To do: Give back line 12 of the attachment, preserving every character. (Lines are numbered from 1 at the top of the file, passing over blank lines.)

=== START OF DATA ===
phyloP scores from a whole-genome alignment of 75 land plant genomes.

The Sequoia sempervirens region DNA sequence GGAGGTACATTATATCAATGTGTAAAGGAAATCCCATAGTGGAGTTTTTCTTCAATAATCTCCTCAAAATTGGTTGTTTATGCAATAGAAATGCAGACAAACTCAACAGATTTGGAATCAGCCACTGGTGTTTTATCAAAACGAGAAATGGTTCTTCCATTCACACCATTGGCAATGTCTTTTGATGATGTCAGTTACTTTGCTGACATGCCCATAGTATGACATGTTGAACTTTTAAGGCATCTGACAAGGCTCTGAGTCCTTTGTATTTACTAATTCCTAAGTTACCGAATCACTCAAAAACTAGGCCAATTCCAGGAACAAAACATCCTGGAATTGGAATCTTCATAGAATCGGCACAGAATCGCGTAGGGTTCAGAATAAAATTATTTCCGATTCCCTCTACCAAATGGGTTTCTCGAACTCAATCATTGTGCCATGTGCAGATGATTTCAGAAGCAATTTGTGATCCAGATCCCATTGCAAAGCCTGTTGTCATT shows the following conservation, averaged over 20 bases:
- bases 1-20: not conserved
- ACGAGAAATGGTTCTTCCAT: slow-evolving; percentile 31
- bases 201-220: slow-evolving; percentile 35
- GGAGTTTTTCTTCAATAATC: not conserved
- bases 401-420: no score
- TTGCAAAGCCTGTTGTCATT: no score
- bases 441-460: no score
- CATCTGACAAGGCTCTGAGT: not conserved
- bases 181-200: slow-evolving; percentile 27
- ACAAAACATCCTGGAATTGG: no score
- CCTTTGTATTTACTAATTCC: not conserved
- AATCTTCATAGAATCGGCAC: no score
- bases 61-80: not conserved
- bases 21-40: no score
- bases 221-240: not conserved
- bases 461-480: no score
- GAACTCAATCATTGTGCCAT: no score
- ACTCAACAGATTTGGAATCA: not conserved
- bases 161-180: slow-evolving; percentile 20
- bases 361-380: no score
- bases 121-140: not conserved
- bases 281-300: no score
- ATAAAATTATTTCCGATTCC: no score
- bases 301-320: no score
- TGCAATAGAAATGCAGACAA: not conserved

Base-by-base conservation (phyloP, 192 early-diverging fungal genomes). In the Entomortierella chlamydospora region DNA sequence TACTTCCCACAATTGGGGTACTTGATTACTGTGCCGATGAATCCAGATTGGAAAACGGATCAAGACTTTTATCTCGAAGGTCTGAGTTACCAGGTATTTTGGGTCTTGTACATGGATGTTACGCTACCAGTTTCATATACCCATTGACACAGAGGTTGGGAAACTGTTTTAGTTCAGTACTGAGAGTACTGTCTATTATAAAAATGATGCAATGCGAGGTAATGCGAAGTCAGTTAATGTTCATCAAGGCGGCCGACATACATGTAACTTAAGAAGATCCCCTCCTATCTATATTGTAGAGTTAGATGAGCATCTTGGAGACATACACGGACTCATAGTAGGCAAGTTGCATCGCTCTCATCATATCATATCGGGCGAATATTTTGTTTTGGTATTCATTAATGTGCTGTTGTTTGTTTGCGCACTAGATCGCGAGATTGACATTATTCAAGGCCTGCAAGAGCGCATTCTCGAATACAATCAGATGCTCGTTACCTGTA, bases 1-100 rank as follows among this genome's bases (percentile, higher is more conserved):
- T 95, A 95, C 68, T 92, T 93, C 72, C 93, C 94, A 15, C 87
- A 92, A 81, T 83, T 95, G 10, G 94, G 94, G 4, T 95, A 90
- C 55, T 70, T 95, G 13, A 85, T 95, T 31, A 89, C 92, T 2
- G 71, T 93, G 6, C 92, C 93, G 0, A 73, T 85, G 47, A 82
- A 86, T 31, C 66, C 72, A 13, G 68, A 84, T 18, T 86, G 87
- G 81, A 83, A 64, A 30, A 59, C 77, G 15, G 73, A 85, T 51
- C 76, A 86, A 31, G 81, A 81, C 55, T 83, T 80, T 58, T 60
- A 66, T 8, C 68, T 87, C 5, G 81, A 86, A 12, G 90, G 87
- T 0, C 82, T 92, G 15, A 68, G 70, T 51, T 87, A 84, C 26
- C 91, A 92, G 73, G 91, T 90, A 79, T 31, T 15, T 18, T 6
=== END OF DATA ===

- ACAAAACATCCTGGAATTGG: no score